JOHANNESBURG (Reuters) – South Africa’s state-owned power utility Eskom said on Friday it had signed a wage deal with unions after lengthy overnight talks, and urged unionised staff who have been on strike since Monday to resume work.
Eskom said in a statement it had signed a two-year wage deal with the National Union of Mineworkers (NUM) and Solidarity union, granting the lowest paid workers increases of 10 percent and other employees 8.5 percent.
Eskom was previously offering pay increases of 7 to 9 percent while the NUM, whose members were on strike, had on Tuesday lowered its wage demand to between 8.5 to 10 percent from 12 to 13 percent.
The utility also said the NUM was in the process of getting all its members to return to work and end the strike.
Officials at the NUM could not confirm that they would call off the strike, but said they would first present the new wage offer by Eskom to members, who make up about a third of the workforce at the utility.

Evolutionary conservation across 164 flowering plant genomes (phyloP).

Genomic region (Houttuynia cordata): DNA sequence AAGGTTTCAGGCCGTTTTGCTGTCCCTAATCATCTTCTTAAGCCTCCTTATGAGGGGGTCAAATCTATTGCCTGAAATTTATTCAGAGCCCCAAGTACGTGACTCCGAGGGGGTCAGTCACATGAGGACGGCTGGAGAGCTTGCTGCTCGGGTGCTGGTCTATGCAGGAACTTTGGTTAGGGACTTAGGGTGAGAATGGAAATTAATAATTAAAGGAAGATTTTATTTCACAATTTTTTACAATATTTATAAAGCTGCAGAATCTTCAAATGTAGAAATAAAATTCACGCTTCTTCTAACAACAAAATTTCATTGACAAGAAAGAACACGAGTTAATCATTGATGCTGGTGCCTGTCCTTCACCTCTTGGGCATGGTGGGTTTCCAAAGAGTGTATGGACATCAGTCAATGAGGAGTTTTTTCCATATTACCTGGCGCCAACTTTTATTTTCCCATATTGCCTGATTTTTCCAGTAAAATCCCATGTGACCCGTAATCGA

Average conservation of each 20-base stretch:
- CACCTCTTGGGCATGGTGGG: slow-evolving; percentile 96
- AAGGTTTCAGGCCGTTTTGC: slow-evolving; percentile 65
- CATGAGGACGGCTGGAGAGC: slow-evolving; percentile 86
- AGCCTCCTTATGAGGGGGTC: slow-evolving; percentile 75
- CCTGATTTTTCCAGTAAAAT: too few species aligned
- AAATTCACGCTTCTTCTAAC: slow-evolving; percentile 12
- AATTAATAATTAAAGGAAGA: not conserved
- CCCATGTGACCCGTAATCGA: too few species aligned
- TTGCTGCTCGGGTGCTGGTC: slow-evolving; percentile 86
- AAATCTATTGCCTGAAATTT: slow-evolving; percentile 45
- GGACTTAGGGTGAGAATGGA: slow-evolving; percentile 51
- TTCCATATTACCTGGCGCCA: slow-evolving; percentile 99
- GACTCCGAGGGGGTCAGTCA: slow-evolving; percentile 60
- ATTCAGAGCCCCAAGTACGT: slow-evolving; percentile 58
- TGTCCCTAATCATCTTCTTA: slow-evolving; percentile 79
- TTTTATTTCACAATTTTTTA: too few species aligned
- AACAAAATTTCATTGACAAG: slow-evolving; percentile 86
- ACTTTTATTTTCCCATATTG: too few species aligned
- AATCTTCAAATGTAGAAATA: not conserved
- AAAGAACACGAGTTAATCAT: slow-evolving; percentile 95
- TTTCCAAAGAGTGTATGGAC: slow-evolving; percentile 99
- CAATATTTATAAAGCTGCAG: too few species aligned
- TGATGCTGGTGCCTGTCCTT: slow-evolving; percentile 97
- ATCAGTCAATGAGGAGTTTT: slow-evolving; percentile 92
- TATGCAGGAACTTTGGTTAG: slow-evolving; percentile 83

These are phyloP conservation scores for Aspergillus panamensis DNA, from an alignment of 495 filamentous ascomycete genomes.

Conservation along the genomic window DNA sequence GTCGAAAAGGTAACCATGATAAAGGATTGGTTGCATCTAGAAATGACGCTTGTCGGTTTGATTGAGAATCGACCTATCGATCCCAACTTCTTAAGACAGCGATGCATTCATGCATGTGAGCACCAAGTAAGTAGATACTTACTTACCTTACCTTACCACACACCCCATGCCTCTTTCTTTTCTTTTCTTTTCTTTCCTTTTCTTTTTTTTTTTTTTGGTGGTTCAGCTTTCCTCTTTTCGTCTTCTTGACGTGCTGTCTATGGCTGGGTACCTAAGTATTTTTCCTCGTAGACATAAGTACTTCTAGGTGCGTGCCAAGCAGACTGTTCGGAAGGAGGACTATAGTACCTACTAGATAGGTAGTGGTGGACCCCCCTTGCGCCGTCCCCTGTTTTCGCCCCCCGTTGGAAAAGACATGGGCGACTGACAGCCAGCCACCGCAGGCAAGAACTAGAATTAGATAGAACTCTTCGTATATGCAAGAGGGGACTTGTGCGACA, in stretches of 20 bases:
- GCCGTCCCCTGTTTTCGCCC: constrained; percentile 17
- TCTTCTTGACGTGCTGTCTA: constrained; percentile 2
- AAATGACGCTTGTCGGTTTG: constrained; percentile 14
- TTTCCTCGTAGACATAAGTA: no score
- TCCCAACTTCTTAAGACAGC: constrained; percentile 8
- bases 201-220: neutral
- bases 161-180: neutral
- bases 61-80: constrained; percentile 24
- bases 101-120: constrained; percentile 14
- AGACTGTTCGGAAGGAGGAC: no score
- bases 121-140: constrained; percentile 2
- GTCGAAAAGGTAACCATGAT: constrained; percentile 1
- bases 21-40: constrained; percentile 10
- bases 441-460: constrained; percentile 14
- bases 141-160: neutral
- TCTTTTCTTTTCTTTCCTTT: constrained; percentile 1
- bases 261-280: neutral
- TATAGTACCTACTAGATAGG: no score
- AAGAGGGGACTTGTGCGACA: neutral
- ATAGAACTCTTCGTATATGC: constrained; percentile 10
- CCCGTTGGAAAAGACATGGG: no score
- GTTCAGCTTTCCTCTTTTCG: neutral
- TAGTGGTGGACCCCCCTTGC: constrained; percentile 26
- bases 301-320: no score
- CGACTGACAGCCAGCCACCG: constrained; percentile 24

The Solidarity union, whose members were not on strike, said its members had accepted Eskom’s latest offer.
The metalworkers union NUMSA, whose members had also not joined the strike, had yet to sign the deal, but accepted the offer in principle, Eskom spokesman Khulu Phasiwe said.
“NUM is currently in the process of telling its members to come back to work. We are expecting everything to be back to normal by Monday,” Phasiwe said.
The company, the sole power provider in Africa’s most industrialised country, has said that the strike had so far not affected electricity supplies.
The NUM said its members would have to give a green light to the latest pay offer by Eskom.
“There is a revised offer that is tabled by Eskom in the early hours of this morning, around 3 am. We can’t reveal it because we need to take it back to our members,” said NUM’s spokesman Livhuwani Mammburu.
The dispute is the latest problem to beset Eskom, which has struggled to meet power demand in South Africa due to its aging power plants and grid. However, it has managed a year without rolling blackouts that have hurt the economy in the past.
(Reporting by Tanisha Heiberg and TJ Strydom; Editing by James Macharia)